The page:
The River Huntspill, also known as the Huntspill River, is an artificially constructed waterway located in the Somerset Levels within the Sedgemoor district of Somerset, England. Its construction took place in 1940 with the primary purpose of supplying process water to ROF Bridgwater, thereby mitigating flooding in the lower Brue Valley. At the western end of the river, known as West Huntspill Sluice or Huntspill Sluice, it is separated from the River Parrett. A significant portion of the river and its surrounding lands has been designated as a national nature reserve, managed by the Environment Agency.The initial proposal for the Huntspill River dates back to 1853 when J. Aubrey Clark put forth the idea as a means of improving drainage in the lower River Brue. Despite Clark's enthusiastic support, no action was taken due to challenges in getting the two divisions of the Court of Sewers—the entity responsible for the river system above and below Langport—to agree on responsibilities and funding for such a scheme. However, with the outbreak of World War II, plans for a new explosives factory, ROF Bridgwater, emerged. This facility required a daily supply of 4.5 million imperial gallons (20 Ml; 5.4M US gal) of process water. Louis Kelting, the Chief Engineer of the Somerset Catchment Board, revived Clark's proposals and incorporated a drainage scheme into the water supply solution.The project involved draining an area of 45,000 acres (18,000 ha), of which 4,000 acres (1,600 ha) regularly experienced flooding. A straight channel spanning 5 miles (8.0 km) was excavated during the early years of World War II using a dragline excavator. Given its vital role in supporting the munitions factory, the construction of the Huntspill River was designated as a priority war effort. The plans were devised in late 1939, and by January 1940, initial excavations were underway. The channel extended from Gold Corner, where it connected to the South Drain, to a new outfall on the estuary of the River Parrett. It featured retention sluices at both ends, effectively functioning as an elongated reservoir. In the summer, when water supply was lower, it served as a reservoir by pumping water from the moors, while during winter, it acted as a drainage channel utilizing gravity drainage.Originally designed as a 25-foot (7.6 m) deep channel with excavated earth used to construct flood banks along its edges, complications arose due to the underlying peat soil. The weight of the flood banks caused rotation and upward pressure on the channel bottom. Extensive experiments were conducted to determine the optimal size for a stable channel, resulting in a depth of only 16 feet (4.9 m). Consequently, the flood banks were limited to a maximum height of 15 feet (4.6 m) and had to be set back from the channel's edge by at least 30 feet (9.1 m). Due to the reduced depth, water from the South Drain had to be pumped into the Huntspill River. To accommodate the increased water volume, the existing pumping station at Gold Corner required expansion. Once the entire flow of the South Drain was redirected into the river, the section northwards from Gold Corner to the River Brue became obsolete. Instead of allowing it to silt up, the section was enlarged, and Cripps sluice was constructed where it met the Brue. This redirection significantly reduced flooding in the Brue valley, as it enabled water from the Brue, previously unable to flow due to tidal blockages, to be diverted southwards to the Huntspill River.The pumping station, equipped with four Sultzer horizontal pumps powered by two-cylinder oil engines manufactured by Crossley, has undergone modernization, including the conversion of one pump to operate on electricity and the replacement of fuel tanks. During the excavation process, Roman salt works were discovered in the area, and remnants of these can be observed alongside the river. The challenging ground conditions made bridge construction difficult, necessitating the driving of piles down to the underlying rock, some reaching 60 feet (18 m) in length, with one bridge requiring 80-foot (24 m) piles. The first pump became operational by July 1942, and the pumping station was completed by the end of that year. The total cost of the project amounted to £411,594 (equivalent to £19,324,271 in 2019), which included £35,000 for the construction of the new pumping station and £26,000 for the machinery installed within it. This camera was installed and is maintained by the Environment Agency and can be viewed here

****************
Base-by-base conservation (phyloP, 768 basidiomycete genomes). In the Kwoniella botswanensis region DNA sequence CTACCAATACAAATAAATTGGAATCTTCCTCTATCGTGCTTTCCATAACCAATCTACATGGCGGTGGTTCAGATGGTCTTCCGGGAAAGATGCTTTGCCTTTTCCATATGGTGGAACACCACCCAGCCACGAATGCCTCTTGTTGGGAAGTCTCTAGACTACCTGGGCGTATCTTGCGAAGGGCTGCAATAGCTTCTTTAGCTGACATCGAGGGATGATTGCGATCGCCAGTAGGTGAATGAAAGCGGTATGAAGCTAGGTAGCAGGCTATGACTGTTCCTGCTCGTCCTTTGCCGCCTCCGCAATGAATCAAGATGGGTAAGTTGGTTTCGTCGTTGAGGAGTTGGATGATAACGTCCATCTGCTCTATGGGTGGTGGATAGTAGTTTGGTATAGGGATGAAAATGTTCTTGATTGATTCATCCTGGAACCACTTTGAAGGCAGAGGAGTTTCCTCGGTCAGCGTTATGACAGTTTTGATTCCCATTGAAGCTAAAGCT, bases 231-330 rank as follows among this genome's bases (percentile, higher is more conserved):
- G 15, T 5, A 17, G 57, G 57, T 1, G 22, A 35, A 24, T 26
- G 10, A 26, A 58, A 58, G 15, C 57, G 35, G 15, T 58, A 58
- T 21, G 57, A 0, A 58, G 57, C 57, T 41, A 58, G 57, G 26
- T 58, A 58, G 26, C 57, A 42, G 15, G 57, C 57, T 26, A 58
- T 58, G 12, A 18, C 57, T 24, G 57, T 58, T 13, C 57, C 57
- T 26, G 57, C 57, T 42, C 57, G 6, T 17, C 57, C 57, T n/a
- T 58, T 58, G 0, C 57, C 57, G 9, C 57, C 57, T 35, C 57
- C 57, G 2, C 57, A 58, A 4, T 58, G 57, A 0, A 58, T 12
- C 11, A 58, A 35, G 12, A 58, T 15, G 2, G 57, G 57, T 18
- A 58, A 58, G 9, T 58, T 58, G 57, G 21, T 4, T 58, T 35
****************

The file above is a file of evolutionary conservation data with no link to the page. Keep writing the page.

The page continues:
. All content is available under the Open Government Licence v3.0.